Lectures for 2019-20

4th Free Public Lecture at The Central Library, Grand Parade, Cork

as an introduction to CorkDFAS

11th September 2019 Diarmuid O’Drisceoil and David Creedon *

“The Last Cooper: Beamish and Crawford Centenary”

Diarmuid will outline the contribution of these two great Cork brewing families to the heritage of the city. William Beamish and William Crawford were partners in a merchant business from 1785, and in 1792 they established the Cork Porter Brewery on South Main Street. These two men, the former from West Cork and the latter from Co. Down, became quite wealthy and they, and the succeeding generations of their families, left a notable legacy in the art, architecture, education and commerce of Cork.

Heritage-Plan-Logo

with generous assistance from Cork City Heritage Grant Scheme

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Saturday, 19th October 2019 Dr Roísín Kennedy *

Nicola Gordon Bowe Commemorative Free Public Lecture in association with Nano Nagle Place, at Nano Nagle Place at noon

“Harry Clarke’s Geneva Window. Censorship and Art in Ireland”

Emmet Countess Cathleen panel

The lecture looks at the history of one of Clarke’s last and most celebrated works which was made for the International Labour Organisation in Geneva in 1929. When it was shown to members of the Irish government, they considered it to be highly unsuitable. Its representations of the female nude along with other details were regarded as inappropriate in a work intended to represent the Irish state. The Window remained in Dublin for the next fifty years and is now in a museum in Miami. The lecture examines the commissioning and production of the work and sets it within the wider contexts of the new state and the other international artworks commissioned for the International Labour Organisation. Completed in the same year as the Censorship of Publications Act, the lecture considers how visual art can be as profoundly affected by censorship as books.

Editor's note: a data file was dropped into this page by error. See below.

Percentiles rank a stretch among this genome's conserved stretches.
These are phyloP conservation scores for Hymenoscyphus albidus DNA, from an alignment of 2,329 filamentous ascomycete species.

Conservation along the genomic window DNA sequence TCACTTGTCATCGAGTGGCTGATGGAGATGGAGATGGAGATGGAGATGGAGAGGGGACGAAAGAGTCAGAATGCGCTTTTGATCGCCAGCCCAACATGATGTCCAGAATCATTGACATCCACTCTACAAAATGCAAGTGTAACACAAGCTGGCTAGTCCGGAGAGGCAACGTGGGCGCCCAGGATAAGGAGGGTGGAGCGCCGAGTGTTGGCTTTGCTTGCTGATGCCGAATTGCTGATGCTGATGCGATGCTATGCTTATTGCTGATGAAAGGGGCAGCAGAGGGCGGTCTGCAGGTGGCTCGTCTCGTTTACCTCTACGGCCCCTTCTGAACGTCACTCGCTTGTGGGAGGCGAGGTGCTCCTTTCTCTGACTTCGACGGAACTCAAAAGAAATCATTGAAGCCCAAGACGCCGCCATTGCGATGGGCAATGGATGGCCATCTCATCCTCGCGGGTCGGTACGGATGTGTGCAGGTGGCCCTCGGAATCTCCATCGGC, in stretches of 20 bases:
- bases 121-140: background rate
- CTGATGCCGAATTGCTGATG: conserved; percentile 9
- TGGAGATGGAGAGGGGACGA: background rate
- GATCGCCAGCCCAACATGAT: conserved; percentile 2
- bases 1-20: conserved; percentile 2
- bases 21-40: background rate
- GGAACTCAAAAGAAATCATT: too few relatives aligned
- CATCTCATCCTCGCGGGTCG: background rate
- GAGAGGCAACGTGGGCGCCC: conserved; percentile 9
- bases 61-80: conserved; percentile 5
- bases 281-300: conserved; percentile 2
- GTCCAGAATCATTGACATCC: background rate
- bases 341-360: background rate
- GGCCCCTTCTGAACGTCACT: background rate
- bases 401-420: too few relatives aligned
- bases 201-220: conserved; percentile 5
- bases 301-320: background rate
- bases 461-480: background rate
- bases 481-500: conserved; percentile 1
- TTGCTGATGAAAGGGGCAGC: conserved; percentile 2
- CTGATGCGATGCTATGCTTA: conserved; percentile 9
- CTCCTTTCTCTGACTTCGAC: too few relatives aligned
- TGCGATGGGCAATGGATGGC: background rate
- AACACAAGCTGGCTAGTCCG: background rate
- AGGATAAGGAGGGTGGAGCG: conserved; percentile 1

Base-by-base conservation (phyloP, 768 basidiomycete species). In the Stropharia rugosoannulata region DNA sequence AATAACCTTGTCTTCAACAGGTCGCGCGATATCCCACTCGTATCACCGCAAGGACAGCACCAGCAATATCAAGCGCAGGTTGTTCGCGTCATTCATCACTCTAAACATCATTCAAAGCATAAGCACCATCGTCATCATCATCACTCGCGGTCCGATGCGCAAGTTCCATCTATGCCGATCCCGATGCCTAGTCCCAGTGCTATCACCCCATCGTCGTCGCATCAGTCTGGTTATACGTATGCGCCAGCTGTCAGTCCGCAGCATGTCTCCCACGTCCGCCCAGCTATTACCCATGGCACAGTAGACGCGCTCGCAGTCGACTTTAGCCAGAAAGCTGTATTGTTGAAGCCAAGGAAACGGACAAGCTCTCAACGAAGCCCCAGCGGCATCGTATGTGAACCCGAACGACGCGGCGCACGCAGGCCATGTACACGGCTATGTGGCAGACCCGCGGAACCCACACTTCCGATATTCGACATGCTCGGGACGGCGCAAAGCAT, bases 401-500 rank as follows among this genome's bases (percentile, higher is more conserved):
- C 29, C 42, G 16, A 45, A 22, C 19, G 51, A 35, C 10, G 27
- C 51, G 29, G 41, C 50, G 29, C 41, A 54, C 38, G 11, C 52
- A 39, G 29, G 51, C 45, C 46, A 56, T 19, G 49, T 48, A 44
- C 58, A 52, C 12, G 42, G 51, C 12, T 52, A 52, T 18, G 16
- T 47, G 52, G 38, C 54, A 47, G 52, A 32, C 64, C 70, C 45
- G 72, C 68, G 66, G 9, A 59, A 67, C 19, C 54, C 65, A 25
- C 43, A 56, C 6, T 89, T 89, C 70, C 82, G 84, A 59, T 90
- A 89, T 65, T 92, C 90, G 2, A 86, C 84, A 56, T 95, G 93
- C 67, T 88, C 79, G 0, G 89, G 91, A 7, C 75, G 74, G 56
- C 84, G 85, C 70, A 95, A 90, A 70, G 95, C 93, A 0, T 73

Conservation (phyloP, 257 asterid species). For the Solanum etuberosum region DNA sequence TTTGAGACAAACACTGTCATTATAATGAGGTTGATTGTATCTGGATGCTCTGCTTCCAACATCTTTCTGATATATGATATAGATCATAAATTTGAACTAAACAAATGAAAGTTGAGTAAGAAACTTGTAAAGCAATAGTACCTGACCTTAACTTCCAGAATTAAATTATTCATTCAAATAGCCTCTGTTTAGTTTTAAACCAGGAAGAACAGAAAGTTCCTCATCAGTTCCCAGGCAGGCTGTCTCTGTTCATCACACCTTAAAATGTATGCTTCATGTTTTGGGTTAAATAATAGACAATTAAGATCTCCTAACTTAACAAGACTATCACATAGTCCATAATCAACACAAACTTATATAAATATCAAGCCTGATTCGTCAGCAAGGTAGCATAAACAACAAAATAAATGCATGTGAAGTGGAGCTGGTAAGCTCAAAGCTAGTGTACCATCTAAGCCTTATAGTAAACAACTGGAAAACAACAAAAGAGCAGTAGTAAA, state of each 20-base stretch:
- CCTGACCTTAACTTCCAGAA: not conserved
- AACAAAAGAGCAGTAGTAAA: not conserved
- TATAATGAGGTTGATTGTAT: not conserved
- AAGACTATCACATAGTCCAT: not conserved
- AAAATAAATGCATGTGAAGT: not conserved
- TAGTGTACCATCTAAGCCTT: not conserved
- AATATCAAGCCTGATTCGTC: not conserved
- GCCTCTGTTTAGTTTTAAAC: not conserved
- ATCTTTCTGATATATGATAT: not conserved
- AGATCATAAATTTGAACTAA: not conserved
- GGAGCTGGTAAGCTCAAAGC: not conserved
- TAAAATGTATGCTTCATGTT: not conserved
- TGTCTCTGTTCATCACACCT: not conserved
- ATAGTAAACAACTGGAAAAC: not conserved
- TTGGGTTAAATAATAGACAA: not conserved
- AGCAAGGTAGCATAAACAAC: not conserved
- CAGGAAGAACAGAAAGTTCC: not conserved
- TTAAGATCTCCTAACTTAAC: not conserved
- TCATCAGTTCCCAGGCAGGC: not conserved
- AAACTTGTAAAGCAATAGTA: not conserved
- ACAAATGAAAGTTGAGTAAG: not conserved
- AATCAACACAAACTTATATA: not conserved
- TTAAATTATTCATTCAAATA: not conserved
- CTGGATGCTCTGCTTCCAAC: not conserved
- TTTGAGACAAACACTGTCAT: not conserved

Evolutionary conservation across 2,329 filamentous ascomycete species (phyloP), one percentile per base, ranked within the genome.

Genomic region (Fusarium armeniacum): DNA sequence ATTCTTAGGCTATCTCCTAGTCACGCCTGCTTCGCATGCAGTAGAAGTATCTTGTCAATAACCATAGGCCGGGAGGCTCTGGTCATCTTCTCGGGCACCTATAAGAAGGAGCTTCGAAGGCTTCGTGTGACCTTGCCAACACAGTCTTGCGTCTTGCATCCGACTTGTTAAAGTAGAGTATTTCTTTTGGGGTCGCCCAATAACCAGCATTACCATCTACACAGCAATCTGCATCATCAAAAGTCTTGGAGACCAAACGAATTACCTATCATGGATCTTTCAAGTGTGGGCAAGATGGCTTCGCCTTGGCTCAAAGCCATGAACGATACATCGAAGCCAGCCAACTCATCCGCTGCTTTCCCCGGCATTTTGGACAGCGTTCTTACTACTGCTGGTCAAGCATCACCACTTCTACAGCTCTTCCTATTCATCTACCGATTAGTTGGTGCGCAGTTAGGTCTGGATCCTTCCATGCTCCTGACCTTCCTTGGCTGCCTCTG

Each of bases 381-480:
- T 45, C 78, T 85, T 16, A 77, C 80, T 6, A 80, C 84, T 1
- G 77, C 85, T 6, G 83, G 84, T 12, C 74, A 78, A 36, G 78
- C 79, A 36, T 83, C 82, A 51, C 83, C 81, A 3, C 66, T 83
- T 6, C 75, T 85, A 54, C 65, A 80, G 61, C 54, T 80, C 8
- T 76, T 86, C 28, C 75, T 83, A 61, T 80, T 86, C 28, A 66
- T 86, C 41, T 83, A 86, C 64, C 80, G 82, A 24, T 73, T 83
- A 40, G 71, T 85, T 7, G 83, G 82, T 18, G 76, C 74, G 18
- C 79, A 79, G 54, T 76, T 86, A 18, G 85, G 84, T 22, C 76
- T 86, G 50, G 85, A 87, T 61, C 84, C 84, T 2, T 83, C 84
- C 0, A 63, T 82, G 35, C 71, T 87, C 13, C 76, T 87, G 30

The work was completed in the same year as the Censorship of Publications Act, and the lecture considers how visual art can be as profoundly affected by censorship as books.

with generous assistance from Morgan O’Driscoll Fine Art Auctioneer

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With the exception of the above Public and Commemorative Lectures all  lectures are given on a Wednesday at the Metropole Hotel, MacCurtain Street, Cork City Centre: see, Menu: Our Sponsor and Supporters

Each lecture begins at 7:45 p.m. †

9th October 2019  Éimear O’Connor *

The Photographs of John Millington Synge and their influence on Irish Art

John Butler Yeats, Portrait of Molly Allgood, 1913, Collection of The Abbey Theatre

The talk will focus on Synge’s work as a photographer in the west of Ireland, and will then assess his influence as a photographer and writer on several Irish artists including John Butler Yeats, Jack B. Yeats, Harry Clarke, and Seán Keating.

13th November 2019 Angela Ryan*

“The Musée Nissim de Camondo: decorative art and architecture, grandeur and tragedy in a Parisian family of collectors”